Time Magazine: Man of the Millennium

Warrl kyree Tale'sedrin postmaster at 127.0.0.1
Sat Sep 26 21:41:18 EST 1998


Chris Lawson wrote in alt.memetics:

>qed at pobox.com (Paul Hsieh) wrote:
>
>[snip re:Curie]
>
>>Excuse me??  She happened to have discovered radiation you know.  Your 
>>microwave oven, our nuclear power plants, and the atomic age would have 
>>been absent without her discovery!  I'd put her in the top 50, easily.
>
>Actually, as has been pointed out before on this thread,
>Becquerel discovered radiation.
>
>>> [...] Give credit to the guy that
>>> invented the periodic table and discovered the holes for her
>>> to fill....
>
>>You want to give credit for someone discoverying a "classification 
>>system"?  Sheesh ... !
>
>Mendeleev, who created the periodic table, did more than just
>"discover a classification system". He discovered extremely
>important relationships and rules which allowed the
>classification system to work. Not only that, but he used his
>system to predict the existence of many previously unknown
>elements and predicted their chemical properties with remarkabke
>accuracy.
>
>In short, he didn't just classify things, he created a theory of
>atomic-chemical relationships and made stunningly accurate
>predictions based on that theory. This is what good science is
>all about. The fact that many people think of the periodic table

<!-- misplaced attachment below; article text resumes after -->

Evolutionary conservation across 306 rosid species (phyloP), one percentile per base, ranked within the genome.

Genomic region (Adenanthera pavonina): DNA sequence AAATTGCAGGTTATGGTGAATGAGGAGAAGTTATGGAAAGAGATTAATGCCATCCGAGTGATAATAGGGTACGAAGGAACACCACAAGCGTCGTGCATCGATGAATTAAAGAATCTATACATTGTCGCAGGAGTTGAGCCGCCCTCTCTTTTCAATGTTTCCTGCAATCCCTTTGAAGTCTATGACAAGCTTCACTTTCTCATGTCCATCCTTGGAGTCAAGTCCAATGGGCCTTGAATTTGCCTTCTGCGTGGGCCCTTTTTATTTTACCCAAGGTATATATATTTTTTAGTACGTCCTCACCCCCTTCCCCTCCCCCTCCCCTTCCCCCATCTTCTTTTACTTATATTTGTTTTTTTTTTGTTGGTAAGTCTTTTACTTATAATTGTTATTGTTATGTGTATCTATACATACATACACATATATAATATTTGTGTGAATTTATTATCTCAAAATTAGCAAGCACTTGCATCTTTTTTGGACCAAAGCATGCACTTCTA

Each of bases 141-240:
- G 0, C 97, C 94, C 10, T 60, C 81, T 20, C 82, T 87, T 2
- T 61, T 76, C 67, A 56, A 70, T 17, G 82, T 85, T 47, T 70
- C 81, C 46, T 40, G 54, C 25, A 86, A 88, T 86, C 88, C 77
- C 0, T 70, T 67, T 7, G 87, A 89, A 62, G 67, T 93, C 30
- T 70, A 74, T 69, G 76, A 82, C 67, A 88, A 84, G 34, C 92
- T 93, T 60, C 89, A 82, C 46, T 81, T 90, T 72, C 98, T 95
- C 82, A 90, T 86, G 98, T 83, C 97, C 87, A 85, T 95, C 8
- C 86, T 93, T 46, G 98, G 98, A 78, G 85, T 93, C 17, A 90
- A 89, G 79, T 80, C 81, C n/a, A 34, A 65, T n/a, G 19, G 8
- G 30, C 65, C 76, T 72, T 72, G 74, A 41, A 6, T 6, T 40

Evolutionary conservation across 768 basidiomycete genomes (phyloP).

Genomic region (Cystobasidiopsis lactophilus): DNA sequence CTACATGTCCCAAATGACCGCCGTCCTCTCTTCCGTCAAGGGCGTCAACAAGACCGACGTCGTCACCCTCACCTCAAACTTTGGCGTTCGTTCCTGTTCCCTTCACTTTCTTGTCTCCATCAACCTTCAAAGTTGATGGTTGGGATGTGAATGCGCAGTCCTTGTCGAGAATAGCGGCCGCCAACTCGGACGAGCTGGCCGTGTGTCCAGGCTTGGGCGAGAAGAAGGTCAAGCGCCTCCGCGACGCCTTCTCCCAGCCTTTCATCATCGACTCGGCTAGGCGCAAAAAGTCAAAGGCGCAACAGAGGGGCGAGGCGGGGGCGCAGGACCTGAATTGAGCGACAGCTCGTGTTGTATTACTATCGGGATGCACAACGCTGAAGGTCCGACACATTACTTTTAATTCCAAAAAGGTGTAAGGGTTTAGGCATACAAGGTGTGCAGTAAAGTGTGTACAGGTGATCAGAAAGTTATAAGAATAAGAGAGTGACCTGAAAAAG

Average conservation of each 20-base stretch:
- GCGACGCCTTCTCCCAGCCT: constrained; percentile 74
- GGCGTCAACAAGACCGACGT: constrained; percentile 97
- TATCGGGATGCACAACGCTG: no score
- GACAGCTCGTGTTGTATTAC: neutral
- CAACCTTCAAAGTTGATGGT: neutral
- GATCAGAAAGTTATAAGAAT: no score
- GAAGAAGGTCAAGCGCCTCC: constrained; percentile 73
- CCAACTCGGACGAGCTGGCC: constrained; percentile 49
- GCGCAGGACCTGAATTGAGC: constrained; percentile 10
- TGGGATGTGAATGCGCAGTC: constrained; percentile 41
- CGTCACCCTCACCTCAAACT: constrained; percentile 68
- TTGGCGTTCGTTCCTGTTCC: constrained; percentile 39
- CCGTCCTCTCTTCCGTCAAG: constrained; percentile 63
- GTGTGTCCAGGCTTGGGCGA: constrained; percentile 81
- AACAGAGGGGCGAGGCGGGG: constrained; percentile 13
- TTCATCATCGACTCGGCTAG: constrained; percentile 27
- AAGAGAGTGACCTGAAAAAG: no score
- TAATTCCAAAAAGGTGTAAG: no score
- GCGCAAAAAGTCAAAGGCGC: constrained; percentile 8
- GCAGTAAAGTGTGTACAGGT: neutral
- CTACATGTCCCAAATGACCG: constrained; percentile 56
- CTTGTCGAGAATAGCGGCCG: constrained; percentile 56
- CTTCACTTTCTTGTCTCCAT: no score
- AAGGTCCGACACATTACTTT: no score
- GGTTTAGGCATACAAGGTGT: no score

>as a boring old classification system is a measure of its
>success, just as scientists in 2100 will probably be bored stiff
>reading about Bohr's QM and wonder what all the fuss was about. 

Consider that if we encounter an even mildly technological
civilization anywhere in the universe, we can show them our periodic
table and (assuming we can "draw" it in a form they can percieve) they
will know what it is and produce a copy of their version; and from
this simple exchange of documents we will learn each other's numbering
system, the most common way things will be arranged on a page, several
dozen common nouns, and roughly how advanced the other's technology
is.

That is more than enough of a start to decipher a *dead* language, let
alone a living one.

The discovery of the periodic table, just that one feat, did more for
the advancement of science than the last twenty Nobel prize winners in
physics, chemistry, and medicine, combined, in their entire careers.
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